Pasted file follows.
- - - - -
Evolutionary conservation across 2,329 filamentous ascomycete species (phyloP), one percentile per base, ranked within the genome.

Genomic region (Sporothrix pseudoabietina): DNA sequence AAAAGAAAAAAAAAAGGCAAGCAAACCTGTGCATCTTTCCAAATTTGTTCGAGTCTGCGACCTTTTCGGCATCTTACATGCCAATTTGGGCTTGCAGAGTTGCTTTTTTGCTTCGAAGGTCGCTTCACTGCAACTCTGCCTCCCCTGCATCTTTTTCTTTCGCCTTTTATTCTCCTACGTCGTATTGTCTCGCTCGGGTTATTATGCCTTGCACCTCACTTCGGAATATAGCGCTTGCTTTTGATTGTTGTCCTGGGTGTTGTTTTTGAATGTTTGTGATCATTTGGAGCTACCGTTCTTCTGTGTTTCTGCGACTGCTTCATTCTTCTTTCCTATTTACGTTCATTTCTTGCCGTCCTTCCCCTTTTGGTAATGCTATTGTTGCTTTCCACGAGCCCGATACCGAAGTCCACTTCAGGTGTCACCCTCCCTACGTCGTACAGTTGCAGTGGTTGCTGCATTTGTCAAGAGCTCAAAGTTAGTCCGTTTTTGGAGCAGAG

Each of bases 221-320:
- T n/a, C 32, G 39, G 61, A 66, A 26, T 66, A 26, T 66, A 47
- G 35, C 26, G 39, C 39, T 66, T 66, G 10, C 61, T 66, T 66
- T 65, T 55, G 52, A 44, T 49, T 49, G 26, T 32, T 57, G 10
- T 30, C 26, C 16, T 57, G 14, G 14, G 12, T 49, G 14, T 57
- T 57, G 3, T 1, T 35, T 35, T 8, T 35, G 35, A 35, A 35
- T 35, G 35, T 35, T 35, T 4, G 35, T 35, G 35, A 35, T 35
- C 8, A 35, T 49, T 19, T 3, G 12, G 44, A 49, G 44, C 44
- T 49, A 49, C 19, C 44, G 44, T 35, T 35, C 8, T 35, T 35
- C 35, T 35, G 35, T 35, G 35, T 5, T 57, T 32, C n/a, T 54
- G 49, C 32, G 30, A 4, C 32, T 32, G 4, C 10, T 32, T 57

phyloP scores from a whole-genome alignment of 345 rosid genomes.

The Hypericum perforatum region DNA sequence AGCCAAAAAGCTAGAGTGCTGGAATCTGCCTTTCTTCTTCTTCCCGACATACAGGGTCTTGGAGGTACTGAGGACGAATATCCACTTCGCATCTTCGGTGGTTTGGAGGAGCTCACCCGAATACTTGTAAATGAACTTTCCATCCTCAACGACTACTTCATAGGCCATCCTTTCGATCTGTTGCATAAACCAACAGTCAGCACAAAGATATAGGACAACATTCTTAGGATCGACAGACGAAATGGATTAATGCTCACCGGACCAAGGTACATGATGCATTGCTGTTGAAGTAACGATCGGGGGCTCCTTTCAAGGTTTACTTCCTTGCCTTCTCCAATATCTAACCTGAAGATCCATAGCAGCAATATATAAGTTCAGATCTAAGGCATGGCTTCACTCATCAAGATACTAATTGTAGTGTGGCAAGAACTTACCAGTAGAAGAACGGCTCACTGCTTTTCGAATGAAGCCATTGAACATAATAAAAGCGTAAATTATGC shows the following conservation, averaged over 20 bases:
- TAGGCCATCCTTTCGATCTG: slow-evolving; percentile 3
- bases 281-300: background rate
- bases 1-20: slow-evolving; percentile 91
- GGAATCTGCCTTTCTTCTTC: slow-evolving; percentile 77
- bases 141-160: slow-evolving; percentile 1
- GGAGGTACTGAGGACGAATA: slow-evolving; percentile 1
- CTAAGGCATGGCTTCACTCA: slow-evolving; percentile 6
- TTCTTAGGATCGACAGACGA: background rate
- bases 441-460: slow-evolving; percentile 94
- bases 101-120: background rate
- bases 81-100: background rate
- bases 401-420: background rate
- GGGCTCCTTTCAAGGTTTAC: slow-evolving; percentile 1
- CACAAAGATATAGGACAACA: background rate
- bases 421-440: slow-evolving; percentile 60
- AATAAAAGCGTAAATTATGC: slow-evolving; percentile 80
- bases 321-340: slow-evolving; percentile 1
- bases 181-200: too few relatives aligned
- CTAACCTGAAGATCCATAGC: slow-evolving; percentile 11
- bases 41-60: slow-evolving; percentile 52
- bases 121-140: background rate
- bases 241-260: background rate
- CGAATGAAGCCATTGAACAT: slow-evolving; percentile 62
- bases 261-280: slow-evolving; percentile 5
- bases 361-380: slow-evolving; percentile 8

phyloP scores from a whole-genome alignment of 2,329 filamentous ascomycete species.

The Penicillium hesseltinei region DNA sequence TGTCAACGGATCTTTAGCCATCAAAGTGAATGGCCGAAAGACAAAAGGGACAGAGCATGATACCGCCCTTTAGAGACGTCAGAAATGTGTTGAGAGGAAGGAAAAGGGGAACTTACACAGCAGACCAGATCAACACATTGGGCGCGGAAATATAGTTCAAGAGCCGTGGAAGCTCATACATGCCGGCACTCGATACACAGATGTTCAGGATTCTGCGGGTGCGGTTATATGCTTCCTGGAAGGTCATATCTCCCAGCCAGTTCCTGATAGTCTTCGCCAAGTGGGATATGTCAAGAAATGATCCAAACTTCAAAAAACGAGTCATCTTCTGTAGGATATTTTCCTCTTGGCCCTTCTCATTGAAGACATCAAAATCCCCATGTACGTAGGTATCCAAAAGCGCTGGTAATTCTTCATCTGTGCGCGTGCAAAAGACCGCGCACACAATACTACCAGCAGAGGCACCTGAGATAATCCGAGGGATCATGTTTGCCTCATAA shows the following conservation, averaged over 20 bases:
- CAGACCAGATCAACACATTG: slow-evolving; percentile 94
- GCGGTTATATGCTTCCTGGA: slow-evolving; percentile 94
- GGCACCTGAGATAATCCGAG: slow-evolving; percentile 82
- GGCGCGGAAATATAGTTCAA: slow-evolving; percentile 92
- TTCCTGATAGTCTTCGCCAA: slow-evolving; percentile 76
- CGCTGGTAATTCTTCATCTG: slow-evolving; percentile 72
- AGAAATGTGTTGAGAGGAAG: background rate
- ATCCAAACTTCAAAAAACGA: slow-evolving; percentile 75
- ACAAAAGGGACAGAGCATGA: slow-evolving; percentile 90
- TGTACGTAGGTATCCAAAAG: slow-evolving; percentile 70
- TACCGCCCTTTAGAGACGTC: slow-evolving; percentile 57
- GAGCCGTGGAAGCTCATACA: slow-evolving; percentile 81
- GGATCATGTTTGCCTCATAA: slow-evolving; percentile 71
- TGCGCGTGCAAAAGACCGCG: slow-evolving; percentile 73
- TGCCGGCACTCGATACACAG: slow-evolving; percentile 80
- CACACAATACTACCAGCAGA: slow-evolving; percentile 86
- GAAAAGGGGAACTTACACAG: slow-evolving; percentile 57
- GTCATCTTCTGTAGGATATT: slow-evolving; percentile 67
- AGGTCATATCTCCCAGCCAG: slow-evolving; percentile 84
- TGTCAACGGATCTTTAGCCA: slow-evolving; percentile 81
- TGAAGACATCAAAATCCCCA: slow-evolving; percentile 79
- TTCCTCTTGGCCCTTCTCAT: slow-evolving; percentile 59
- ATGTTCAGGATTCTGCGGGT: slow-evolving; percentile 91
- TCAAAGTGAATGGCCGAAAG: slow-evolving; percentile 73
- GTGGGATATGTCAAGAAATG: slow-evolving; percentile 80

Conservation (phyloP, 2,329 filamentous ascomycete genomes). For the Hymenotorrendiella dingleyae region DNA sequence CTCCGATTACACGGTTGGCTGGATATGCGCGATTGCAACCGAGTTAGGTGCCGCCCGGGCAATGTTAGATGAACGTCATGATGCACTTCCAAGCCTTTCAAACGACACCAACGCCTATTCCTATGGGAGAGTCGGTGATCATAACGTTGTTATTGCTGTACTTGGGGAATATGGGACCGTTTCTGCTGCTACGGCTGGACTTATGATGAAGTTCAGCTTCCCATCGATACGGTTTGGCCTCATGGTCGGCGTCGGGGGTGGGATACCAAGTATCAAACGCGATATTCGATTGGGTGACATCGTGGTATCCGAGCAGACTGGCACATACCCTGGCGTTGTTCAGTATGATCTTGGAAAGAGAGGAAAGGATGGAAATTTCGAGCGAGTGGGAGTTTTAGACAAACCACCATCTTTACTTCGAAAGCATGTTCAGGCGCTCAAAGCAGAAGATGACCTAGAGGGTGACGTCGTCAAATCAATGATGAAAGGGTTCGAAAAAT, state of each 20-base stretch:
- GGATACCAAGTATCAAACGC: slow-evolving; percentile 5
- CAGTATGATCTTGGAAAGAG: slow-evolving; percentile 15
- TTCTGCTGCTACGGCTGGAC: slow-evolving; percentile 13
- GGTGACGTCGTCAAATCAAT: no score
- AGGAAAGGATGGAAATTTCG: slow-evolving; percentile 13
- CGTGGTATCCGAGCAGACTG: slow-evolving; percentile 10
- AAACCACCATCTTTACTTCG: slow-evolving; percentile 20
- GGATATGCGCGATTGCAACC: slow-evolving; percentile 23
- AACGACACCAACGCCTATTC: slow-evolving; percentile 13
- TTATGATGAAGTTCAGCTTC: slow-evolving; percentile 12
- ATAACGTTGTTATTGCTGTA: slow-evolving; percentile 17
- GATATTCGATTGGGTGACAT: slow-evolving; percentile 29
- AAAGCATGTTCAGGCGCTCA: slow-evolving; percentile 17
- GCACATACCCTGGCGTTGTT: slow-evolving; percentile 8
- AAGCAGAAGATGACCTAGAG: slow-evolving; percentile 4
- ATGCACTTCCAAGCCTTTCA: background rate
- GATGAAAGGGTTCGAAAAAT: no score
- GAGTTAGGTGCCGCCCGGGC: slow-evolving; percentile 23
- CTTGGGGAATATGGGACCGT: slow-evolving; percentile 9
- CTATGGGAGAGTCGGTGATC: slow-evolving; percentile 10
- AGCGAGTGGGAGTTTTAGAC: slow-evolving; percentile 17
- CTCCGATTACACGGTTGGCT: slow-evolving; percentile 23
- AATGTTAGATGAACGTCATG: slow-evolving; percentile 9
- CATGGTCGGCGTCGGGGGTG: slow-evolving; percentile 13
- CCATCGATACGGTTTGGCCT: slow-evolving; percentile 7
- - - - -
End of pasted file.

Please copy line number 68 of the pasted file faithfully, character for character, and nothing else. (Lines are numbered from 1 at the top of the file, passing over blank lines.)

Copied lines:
Conservation (phyloP, 2,329 filamentous ascomycete genomes). For the Hymenotorrendiella dingleyae region DNA sequence CTCCGATTACACGGTTGGCTGGATATGCGCGATTGCAACCGAGTTAGGTGCCGCCCGGGCAATGTTAGATGAACGTCATGATGCACTTCCAAGCCTTTCAAACGACACCAACGCCTATTCCTATGGGAGAGTCGGTGATCATAACGTTGTTATTGCTGTACTTGGGGAATATGGGACCGTTTCTGCTGCTACGGCTGGACTTATGATGAAGTTCAGCTTCCCATCGATACGGTTTGGCCTCATGGTCGGCGTCGGGGGTGGGATACCAAGTATCAAACGCGATATTCGATTGGGTGACATCGTGGTATCCGAGCAGACTGGCACATACCCTGGCGTTGTTCAGTATGATCTTGGAAAGAGAGGAAAGGATGGAAATTTCGAGCGAGTGGGAGTTTTAGACAAACCACCATCTTTACTTCGAAAGCATGTTCAGGCGCTCAAAGCAGAAGATGACCTAGAGGGTGACGTCGTCAAATCAATGATGAAAGGGTTCGAAAAAT, state of each 20-base stretch: